(c) The Committee shall direct the Trustee as to the allocation of funds among participants and shall direct the Trustee as to the investment, reinvestment, sale, assignment, and distribution of the funds and as to such action with respect to such funds as may be deemed advisable in the opinion of the Committee.
Throughout the year 1945 the petitioner accrued monthly on its books sums totaling its contribution to the Trust for the prior year. The trust instrument required the amount of the contribution to be actuarily determined. This was done after the close of the calendar year, and on February 25, 1946, the petitioner received from its actuary a letter stating the total net contribution to the Trust for the year 1945 to be in the sum of $42,547.88. Following the receipt of this letter, on February 28, 1946, Charles K. Dick, treasurer of the petitioner, signed the petitioner's check drawn on Berks County Trust Company, Reading, Pennsylvania, for $42,547.88, payable to ‘Reading Trust Co., Trustee,‘ to be submitted in payment of the 1945 contribution to the Trust. The Pension Committee provided for under the trust agreement consisted of Charles K. Dick, G. Leonard Kestner, and Harvey H. Hollenbach. On the same date that the aforesaid check was drawn, G. Leonard Kestner, vice president and secretary of petitioner and a member of the Pension Committee, prepared a letter from the Committee addressed to the Trustee, transmitting the aforesaid check to the Reading Trust Company, for the attention of George D. Snyder, its trust officer. This letter was signed on the same date by the Pension Committee, by all three members of the Committee. On being signed, this letter was left with Charles K. Dick, together with the signed check for $52,547.88, for delivery of both to the Trustee. Receipt of this letter and enclosed check were acknowledged by the Trustee in a letter dated March 4, 1946, and the check was actually paid on March 5, 1946.
The parties agree that the pension plan involved here meets the requirements of section 165(a), that the amount of the total contribution was not in excess of the maximum contribution permissible under section 23(p), and if payment of this contribution was in fact made to the Trust within 60 days after December 31, 1945, such contribution is properly deductible for that year.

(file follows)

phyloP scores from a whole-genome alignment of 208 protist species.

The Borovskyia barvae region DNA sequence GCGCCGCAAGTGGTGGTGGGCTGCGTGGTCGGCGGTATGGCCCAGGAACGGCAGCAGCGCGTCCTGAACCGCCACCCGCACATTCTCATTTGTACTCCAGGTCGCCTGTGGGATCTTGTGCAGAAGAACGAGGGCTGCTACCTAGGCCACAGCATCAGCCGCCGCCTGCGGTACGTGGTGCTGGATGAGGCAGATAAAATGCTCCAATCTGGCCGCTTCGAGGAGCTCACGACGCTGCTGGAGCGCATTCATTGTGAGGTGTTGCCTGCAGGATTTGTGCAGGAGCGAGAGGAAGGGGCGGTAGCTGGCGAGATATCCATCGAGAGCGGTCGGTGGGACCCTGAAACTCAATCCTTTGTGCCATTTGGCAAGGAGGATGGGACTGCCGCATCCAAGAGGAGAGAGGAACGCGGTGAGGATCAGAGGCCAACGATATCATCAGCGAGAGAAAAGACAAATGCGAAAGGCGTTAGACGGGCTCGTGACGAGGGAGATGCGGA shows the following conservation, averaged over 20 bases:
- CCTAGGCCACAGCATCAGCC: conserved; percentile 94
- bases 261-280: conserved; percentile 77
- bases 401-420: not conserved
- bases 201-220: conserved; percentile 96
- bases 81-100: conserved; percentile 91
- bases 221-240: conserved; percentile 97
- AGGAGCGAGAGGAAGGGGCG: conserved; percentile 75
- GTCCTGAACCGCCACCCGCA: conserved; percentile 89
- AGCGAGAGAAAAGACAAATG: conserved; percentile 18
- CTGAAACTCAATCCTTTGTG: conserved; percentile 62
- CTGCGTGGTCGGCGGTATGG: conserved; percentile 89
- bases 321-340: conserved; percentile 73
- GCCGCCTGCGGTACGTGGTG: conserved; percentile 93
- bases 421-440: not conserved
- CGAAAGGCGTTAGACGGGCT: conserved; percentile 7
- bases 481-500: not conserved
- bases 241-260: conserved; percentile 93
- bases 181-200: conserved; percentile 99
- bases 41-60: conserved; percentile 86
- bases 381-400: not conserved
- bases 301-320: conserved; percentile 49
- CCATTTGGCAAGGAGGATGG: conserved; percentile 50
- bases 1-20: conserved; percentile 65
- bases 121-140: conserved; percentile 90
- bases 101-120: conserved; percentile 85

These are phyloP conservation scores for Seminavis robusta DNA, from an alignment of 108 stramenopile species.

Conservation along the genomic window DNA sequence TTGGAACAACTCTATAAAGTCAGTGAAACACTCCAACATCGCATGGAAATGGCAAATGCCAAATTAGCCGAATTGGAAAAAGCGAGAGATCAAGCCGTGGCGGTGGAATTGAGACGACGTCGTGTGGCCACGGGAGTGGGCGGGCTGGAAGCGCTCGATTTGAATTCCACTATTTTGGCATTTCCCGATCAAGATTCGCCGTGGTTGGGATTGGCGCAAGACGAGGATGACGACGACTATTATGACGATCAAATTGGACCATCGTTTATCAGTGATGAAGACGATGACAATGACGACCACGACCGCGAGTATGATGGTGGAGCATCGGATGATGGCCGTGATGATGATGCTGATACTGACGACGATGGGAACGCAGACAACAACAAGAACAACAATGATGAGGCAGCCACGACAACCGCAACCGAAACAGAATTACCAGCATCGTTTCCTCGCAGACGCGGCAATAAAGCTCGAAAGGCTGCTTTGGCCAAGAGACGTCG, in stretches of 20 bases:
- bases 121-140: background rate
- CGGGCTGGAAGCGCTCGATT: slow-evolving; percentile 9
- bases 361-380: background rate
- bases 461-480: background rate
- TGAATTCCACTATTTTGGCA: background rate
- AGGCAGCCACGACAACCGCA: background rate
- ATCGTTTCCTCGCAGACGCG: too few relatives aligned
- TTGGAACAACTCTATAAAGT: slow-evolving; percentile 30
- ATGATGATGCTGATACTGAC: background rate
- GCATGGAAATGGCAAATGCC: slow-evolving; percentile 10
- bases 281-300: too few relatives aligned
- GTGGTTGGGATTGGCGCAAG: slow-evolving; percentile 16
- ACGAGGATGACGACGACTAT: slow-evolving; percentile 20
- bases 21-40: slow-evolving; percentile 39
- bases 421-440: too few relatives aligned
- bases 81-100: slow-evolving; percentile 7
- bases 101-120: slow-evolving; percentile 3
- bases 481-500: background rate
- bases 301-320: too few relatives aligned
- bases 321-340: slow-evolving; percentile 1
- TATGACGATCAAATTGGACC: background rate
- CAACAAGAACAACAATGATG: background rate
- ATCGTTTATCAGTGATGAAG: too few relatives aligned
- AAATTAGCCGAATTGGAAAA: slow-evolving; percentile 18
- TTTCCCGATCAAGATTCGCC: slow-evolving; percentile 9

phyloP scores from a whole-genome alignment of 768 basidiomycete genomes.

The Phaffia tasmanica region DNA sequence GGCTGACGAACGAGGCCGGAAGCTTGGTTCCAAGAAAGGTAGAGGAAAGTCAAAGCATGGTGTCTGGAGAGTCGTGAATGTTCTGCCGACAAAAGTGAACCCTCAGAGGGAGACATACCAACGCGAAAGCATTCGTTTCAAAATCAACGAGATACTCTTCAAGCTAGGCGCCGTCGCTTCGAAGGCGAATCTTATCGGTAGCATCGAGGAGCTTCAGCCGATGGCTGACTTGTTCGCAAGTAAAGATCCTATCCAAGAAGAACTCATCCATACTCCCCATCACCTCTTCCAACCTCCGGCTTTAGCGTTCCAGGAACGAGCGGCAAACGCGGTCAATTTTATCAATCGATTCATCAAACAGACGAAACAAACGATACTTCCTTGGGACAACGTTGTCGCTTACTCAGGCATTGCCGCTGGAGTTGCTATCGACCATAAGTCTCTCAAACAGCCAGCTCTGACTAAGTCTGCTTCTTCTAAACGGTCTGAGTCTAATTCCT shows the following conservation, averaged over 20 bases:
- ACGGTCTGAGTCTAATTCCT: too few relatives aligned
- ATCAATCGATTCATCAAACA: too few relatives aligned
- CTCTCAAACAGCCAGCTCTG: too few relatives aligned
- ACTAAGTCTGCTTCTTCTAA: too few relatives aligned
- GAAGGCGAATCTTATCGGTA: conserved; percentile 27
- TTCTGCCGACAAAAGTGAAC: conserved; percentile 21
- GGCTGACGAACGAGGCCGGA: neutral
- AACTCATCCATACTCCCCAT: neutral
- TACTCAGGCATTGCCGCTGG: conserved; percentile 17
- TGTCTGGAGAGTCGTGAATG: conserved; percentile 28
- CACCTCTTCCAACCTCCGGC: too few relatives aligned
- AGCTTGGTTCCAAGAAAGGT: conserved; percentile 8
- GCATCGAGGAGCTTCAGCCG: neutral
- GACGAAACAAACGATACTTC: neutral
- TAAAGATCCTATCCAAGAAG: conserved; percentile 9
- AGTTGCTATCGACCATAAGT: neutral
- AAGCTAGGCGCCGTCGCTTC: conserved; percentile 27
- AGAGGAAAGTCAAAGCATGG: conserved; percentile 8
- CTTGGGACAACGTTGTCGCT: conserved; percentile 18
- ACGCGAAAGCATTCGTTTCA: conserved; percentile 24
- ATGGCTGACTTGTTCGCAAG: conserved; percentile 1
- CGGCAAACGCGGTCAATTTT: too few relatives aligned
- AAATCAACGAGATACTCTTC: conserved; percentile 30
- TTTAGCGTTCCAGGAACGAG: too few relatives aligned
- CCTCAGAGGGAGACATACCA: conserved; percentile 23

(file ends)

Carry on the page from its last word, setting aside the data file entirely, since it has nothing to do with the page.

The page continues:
Deductions are granted to taxpayers by legislative grace and in order to secure deductions taxpayers must clearly show that they are within the terms of the statute. New Colonial Ice Co. v. Helvering, 292 U.S. 435; Lake, Inc. v. Commissioner, 148 F.2d 898; certiorari denied 326 U.S. 732.
Section 23(p)(1)(E) provides that a contribution of the character here in question must be paid into the Trust within 60 days after the close of the taxable year of accrual. In Logan Engineering Co., 12 T.C. 860, we said:
SEC. 23. DEDUCTIONS FROM GROSS INCOME.In computing net income there shall be allowed as deductions:(p) CONTRIBUTIONS OF AN EMPLOYER TO AN EMPLOYEES' TRUST OR ANNUITY PLAN AND COMPENSATION UNDER A DEFERRED-PAYMENT PLAN.—(1) GENERAL RULE.— If contributions are paid by an employer to or under a stock bonus, pension, profit-sharing, or annuity plan, or if compensation is paid or accrued on account of any employee under a plan deferring the receipt of such compensation, such contributions or compensation shall not be deductible under subsection (a) but shall be deductible, if deductible under subsection (a) without regard to this subsection, under this subsection but only to the following extent:(E) For purposes of subparagraphs (A), (B), and (C), a taxpayer on the accrual basis shall be deemed to have made a payment on the last day of the year of accrual if the payment is on account of such taxableyear of accrual.